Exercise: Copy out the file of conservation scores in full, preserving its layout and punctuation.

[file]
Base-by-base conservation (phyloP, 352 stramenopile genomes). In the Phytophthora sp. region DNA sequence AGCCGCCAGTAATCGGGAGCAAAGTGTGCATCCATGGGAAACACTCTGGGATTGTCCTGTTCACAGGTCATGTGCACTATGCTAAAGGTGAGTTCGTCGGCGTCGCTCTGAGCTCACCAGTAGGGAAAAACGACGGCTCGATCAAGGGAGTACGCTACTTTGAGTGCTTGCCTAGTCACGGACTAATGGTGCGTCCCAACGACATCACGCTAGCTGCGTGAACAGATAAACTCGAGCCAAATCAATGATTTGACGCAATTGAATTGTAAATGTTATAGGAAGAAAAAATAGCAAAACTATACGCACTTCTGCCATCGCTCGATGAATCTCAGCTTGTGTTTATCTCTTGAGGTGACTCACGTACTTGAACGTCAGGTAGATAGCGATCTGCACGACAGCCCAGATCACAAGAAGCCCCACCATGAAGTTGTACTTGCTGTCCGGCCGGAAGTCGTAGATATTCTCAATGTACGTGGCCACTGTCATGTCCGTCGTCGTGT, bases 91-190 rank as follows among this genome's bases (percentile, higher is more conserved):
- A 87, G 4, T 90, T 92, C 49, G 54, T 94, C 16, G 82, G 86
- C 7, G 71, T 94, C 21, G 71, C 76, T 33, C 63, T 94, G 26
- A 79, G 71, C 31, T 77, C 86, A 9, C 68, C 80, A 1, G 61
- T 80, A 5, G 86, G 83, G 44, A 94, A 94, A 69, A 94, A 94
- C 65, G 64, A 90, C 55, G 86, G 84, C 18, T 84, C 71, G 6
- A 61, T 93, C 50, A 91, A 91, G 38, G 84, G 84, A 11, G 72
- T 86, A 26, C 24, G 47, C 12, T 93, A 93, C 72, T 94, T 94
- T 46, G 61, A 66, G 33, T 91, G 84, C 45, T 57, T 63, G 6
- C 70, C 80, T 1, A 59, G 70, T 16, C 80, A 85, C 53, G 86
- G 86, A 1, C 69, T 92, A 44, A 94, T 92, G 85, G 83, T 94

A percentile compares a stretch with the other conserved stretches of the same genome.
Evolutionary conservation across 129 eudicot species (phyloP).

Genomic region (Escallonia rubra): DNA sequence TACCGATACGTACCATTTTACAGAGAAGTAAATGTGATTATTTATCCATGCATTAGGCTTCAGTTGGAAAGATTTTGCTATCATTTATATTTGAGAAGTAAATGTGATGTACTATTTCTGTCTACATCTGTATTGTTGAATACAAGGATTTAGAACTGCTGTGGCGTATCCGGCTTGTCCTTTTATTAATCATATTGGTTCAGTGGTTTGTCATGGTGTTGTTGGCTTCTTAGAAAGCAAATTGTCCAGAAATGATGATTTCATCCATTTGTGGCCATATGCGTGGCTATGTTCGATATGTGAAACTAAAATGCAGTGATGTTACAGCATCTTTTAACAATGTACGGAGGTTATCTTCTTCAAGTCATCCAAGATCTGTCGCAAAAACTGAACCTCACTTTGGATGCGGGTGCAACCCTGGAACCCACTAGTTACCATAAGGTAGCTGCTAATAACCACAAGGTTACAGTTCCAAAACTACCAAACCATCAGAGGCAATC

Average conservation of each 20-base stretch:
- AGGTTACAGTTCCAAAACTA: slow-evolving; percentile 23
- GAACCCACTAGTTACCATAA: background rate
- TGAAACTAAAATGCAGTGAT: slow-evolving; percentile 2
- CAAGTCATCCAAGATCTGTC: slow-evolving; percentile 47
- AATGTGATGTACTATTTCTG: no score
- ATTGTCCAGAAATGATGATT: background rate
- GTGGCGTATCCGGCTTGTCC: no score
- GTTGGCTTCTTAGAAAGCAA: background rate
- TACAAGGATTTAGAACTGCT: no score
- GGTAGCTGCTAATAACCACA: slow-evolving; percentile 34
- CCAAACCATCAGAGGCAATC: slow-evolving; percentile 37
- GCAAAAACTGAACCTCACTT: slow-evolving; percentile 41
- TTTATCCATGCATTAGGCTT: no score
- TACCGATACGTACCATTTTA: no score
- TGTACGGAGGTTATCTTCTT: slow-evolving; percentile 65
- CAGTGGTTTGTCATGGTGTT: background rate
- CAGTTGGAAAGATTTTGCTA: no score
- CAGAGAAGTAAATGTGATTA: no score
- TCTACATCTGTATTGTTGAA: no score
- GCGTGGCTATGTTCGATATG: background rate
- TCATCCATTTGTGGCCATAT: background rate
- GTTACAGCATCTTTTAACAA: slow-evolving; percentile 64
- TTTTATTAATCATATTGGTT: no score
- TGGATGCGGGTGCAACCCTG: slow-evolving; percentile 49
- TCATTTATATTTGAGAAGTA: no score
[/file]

Base-by-base conservation (phyloP, 352 stramenopile genomes). In the Phytophthora sp. region DNA sequence AGCCGCCAGTAATCGGGAGCAAAGTGTGCATCCATGGGAAACACTCTGGGATTGTCCTGTTCACAGGTCATGTGCACTATGCTAAAGGTGAGTTCGTCGGCGTCGCTCTGAGCTCACCAGTAGGGAAAAACGACGGCTCGATCAAGGGAGTACGCTACTTTGAGTGCTTGCCTAGTCACGGACTAATGGTGCGTCCCAACGACATCACGCTAGCTGCGTGAACAGATAAACTCGAGCCAAATCAATGATTTGACGCAATTGAATTGTAAATGTTATAGGAAGAAAAAATAGCAAAACTATACGCACTTCTGCCATCGCTCGATGAATCTCAGCTTGTGTTTATCTCTTGAGGTGACTCACGTACTTGAACGTCAGGTAGATAGCGATCTGCACGACAGCCCAGATCACAAGAAGCCCCACCATGAAGTTGTACTTGCTGTCCGGCCGGAAGTCGTAGATATTCTCAATGTACGTGGCCACTGTCATGTCCGTCGTCGTGT, bases 91-190 rank as follows among this genome's bases (percentile, higher is more conserved):
- A 87, G 4, T 90, T 92, C 49, G 54, T 94, C 16, G 82, G 86
- C 7, G 71, T 94, C 21, G 71, C 76, T 33, C 63, T 94, G 26
- A 79, G 71, C 31, T 77, C 86, A 9, C 68, C 80, A 1, G 61
- T 80, A 5, G 86, G 83, G 44, A 94, A 94, A 69, A 94, A 94
- C 65, G 64, A 90, C 55, G 86, G 84, C 18, T 84, C 71, G 6
- A 61, T 93, C 50, A 91, A 91, G 38, G 84, G 84, A 11, G 72
- T 86, A 26, C 24, G 47, C 12, T 93, A 93, C 72, T 94, T 94
- T 46, G 61, A 66, G 33, T 91, G 84, C 45, T 57, T 63, G 6
- C 70, C 80, T 1, A 59, G 70, T 16, C 80, A 85, C 53, G 86
- G 86, A 1, C 69, T 92, A 44, A 94, T 92, G 85, G 83, T 94

A percentile compares a stretch with the other conserved stretches of the same genome.
Evolutionary conservation across 129 eudicot species (phyloP).

Genomic region (Escallonia rubra): DNA sequence TACCGATACGTACCATTTTACAGAGAAGTAAATGTGATTATTTATCCATGCATTAGGCTTCAGTTGGAAAGATTTTGCTATCATTTATATTTGAGAAGTAAATGTGATGTACTATTTCTGTCTACATCTGTATTGTTGAATACAAGGATTTAGAACTGCTGTGGCGTATCCGGCTTGTCCTTTTATTAATCATATTGGTTCAGTGGTTTGTCATGGTGTTGTTGGCTTCTTAGAAAGCAAATTGTCCAGAAATGATGATTTCATCCATTTGTGGCCATATGCGTGGCTATGTTCGATATGTGAAACTAAAATGCAGTGATGTTACAGCATCTTTTAACAATGTACGGAGGTTATCTTCTTCAAGTCATCCAAGATCTGTCGCAAAAACTGAACCTCACTTTGGATGCGGGTGCAACCCTGGAACCCACTAGTTACCATAAGGTAGCTGCTAATAACCACAAGGTTACAGTTCCAAAACTACCAAACCATCAGAGGCAATC

Average conservation of each 20-base stretch:
- AGGTTACAGTTCCAAAACTA: slow-evolving; percentile 23
- GAACCCACTAGTTACCATAA: background rate
- TGAAACTAAAATGCAGTGAT: slow-evolving; percentile 2
- CAAGTCATCCAAGATCTGTC: slow-evolving; percentile 47
- AATGTGATGTACTATTTCTG: no score
- ATTGTCCAGAAATGATGATT: background rate
- GTGGCGTATCCGGCTTGTCC: no score
- GTTGGCTTCTTAGAAAGCAA: background rate
- TACAAGGATTTAGAACTGCT: no score
- GGTAGCTGCTAATAACCACA: slow-evolving; percentile 34
- CCAAACCATCAGAGGCAATC: slow-evolving; percentile 37
- GCAAAAACTGAACCTCACTT: slow-evolving; percentile 41
- TTTATCCATGCATTAGGCTT: no score
- TACCGATACGTACCATTTTA: no score
- TGTACGGAGGTTATCTTCTT: slow-evolving; percentile 65
- CAGTGGTTTGTCATGGTGTT: background rate
- CAGTTGGAAAGATTTTGCTA: no score
- CAGAGAAGTAAATGTGATTA: no score
- TCTACATCTGTATTGTTGAA: no score
- GCGTGGCTATGTTCGATATG: background rate
- TCATCCATTTGTGGCCATAT: background rate
- GTTACAGCATCTTTTAACAA: slow-evolving; percentile 64
- TTTTATTAATCATATTGGTT: no score
- TGGATGCGGGTGCAACCCTG: slow-evolving; percentile 49
- TCATTTATATTTGAGAAGTA: no score